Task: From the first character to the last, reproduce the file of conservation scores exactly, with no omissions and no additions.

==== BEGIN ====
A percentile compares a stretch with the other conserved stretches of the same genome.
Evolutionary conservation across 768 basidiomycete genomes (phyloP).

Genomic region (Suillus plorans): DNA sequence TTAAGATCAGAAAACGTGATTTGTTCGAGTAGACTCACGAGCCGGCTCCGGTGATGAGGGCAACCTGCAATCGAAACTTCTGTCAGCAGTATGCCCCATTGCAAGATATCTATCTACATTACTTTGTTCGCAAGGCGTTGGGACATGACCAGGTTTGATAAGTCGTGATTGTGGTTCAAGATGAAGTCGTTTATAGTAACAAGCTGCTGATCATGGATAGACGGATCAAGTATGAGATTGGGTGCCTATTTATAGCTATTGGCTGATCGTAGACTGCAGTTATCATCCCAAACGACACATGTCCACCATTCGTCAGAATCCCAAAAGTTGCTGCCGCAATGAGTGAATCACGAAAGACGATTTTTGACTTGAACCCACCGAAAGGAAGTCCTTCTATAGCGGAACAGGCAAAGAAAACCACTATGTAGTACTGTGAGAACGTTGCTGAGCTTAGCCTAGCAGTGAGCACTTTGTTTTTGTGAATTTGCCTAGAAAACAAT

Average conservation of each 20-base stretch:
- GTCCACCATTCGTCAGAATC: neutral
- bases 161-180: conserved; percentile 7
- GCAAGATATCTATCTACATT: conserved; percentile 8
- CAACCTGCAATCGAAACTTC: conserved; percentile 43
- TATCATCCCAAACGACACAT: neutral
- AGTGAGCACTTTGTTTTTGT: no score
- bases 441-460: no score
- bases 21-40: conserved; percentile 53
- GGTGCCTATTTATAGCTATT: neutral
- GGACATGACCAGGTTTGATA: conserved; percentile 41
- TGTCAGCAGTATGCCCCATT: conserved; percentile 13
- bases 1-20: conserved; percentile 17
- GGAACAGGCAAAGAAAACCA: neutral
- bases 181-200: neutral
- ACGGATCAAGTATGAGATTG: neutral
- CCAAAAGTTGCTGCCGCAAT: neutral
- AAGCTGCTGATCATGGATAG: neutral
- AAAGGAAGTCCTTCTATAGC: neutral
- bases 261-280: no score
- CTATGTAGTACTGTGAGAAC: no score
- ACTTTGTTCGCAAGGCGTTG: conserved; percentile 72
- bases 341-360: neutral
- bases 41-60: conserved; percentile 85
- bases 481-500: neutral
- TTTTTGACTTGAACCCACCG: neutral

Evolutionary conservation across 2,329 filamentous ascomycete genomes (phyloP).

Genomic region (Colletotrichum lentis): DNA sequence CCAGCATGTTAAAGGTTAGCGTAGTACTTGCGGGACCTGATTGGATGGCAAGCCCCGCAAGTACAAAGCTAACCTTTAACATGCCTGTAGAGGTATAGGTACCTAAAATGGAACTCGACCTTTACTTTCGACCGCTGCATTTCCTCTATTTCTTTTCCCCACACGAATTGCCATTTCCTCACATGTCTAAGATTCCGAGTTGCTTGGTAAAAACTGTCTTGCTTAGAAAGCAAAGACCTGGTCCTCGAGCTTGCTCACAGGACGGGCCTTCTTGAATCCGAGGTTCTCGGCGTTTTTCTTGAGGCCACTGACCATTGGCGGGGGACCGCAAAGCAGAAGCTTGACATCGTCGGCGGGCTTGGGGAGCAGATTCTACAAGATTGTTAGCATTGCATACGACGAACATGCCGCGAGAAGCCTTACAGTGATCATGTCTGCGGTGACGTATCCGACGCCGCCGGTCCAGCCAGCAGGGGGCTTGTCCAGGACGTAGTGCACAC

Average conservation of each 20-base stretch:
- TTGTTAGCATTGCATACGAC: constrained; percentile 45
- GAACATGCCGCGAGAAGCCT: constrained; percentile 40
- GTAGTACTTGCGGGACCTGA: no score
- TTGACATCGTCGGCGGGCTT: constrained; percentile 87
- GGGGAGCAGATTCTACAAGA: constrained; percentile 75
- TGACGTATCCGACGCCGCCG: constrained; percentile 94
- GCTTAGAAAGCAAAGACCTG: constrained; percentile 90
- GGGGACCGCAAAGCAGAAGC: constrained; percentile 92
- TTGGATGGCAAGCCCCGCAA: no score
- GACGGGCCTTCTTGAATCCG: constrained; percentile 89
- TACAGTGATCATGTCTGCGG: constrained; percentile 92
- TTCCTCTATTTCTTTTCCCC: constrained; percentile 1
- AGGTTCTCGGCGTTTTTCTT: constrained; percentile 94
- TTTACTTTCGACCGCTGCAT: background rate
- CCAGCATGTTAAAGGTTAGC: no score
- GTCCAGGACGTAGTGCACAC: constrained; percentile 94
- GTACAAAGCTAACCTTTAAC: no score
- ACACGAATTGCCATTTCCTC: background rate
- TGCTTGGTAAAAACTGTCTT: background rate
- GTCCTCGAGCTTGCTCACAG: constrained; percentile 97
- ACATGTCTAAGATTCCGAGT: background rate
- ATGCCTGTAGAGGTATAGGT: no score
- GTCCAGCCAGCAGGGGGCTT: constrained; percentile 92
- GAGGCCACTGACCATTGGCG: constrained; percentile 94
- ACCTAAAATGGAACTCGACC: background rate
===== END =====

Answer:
A percentile compares a stretch with the other conserved stretches of the same genome.
Evolutionary conservation across 768 basidiomycete genomes (phyloP).

Genomic region (Suillus plorans): DNA sequence TTAAGATCAGAAAACGTGATTTGTTCGAGTAGACTCACGAGCCGGCTCCGGTGATGAGGGCAACCTGCAATCGAAACTTCTGTCAGCAGTATGCCCCATTGCAAGATATCTATCTACATTACTTTGTTCGCAAGGCGTTGGGACATGACCAGGTTTGATAAGTCGTGATTGTGGTTCAAGATGAAGTCGTTTATAGTAACAAGCTGCTGATCATGGATAGACGGATCAAGTATGAGATTGGGTGCCTATTTATAGCTATTGGCTGATCGTAGACTGCAGTTATCATCCCAAACGACACATGTCCACCATTCGTCAGAATCCCAAAAGTTGCTGCCGCAATGAGTGAATCACGAAAGACGATTTTTGACTTGAACCCACCGAAAGGAAGTCCTTCTATAGCGGAACAGGCAAAGAAAACCACTATGTAGTACTGTGAGAACGTTGCTGAGCTTAGCCTAGCAGTGAGCACTTTGTTTTTGTGAATTTGCCTAGAAAACAAT

Average conservation of each 20-base stretch:
- GTCCACCATTCGTCAGAATC: neutral
- bases 161-180: conserved; percentile 7
- GCAAGATATCTATCTACATT: conserved; percentile 8
- CAACCTGCAATCGAAACTTC: conserved; percentile 43
- TATCATCCCAAACGACACAT: neutral
- AGTGAGCACTTTGTTTTTGT: no score
- bases 441-460: no score
- bases 21-40: conserved; percentile 53
- GGTGCCTATTTATAGCTATT: neutral
- GGACATGACCAGGTTTGATA: conserved; percentile 41
- TGTCAGCAGTATGCCCCATT: conserved; percentile 13
- bases 1-20: conserved; percentile 17
- GGAACAGGCAAAGAAAACCA: neutral
- bases 181-200: neutral
- ACGGATCAAGTATGAGATTG: neutral
- CCAAAAGTTGCTGCCGCAAT: neutral
- AAGCTGCTGATCATGGATAG: neutral
- AAAGGAAGTCCTTCTATAGC: neutral
- bases 261-280: no score
- CTATGTAGTACTGTGAGAAC: no score
- ACTTTGTTCGCAAGGCGTTG: conserved; percentile 72
- bases 341-360: neutral
- bases 41-60: conserved; percentile 85
- bases 481-500: neutral
- TTTTTGACTTGAACCCACCG: neutral

Evolutionary conservation across 2,329 filamentous ascomycete genomes (phyloP).

Genomic region (Colletotrichum lentis): DNA sequence CCAGCATGTTAAAGGTTAGCGTAGTACTTGCGGGACCTGATTGGATGGCAAGCCCCGCAAGTACAAAGCTAACCTTTAACATGCCTGTAGAGGTATAGGTACCTAAAATGGAACTCGACCTTTACTTTCGACCGCTGCATTTCCTCTATTTCTTTTCCCCACACGAATTGCCATTTCCTCACATGTCTAAGATTCCGAGTTGCTTGGTAAAAACTGTCTTGCTTAGAAAGCAAAGACCTGGTCCTCGAGCTTGCTCACAGGACGGGCCTTCTTGAATCCGAGGTTCTCGGCGTTTTTCTTGAGGCCACTGACCATTGGCGGGGGACCGCAAAGCAGAAGCTTGACATCGTCGGCGGGCTTGGGGAGCAGATTCTACAAGATTGTTAGCATTGCATACGACGAACATGCCGCGAGAAGCCTTACAGTGATCATGTCTGCGGTGACGTATCCGACGCCGCCGGTCCAGCCAGCAGGGGGCTTGTCCAGGACGTAGTGCACAC

Average conservation of each 20-base stretch:
- TTGTTAGCATTGCATACGAC: constrained; percentile 45
- GAACATGCCGCGAGAAGCCT: constrained; percentile 40
- GTAGTACTTGCGGGACCTGA: no score
- TTGACATCGTCGGCGGGCTT: constrained; percentile 87
- GGGGAGCAGATTCTACAAGA: constrained; percentile 75
- TGACGTATCCGACGCCGCCG: constrained; percentile 94
- GCTTAGAAAGCAAAGACCTG: constrained; percentile 90
- GGGGACCGCAAAGCAGAAGC: constrained; percentile 92
- TTGGATGGCAAGCCCCGCAA: no score
- GACGGGCCTTCTTGAATCCG: constrained; percentile 89
- TACAGTGATCATGTCTGCGG: constrained; percentile 92
- TTCCTCTATTTCTTTTCCCC: constrained; percentile 1
- AGGTTCTCGGCGTTTTTCTT: constrained; percentile 94
- TTTACTTTCGACCGCTGCAT: background rate
- CCAGCATGTTAAAGGTTAGC: no score
- GTCCAGGACGTAGTGCACAC: constrained; percentile 94
- GTACAAAGCTAACCTTTAAC: no score
- ACACGAATTGCCATTTCCTC: background rate
- TGCTTGGTAAAAACTGTCTT: background rate
- GTCCTCGAGCTTGCTCACAG: constrained; percentile 97
- ACATGTCTAAGATTCCGAGT: background rate
- ATGCCTGTAGAGGTATAGGT: no score
- GTCCAGCCAGCAGGGGGCTT: constrained; percentile 92
- GAGGCCACTGACCATTGGCG: constrained; percentile 94
- ACCTAAAATGGAACTCGACC: background rate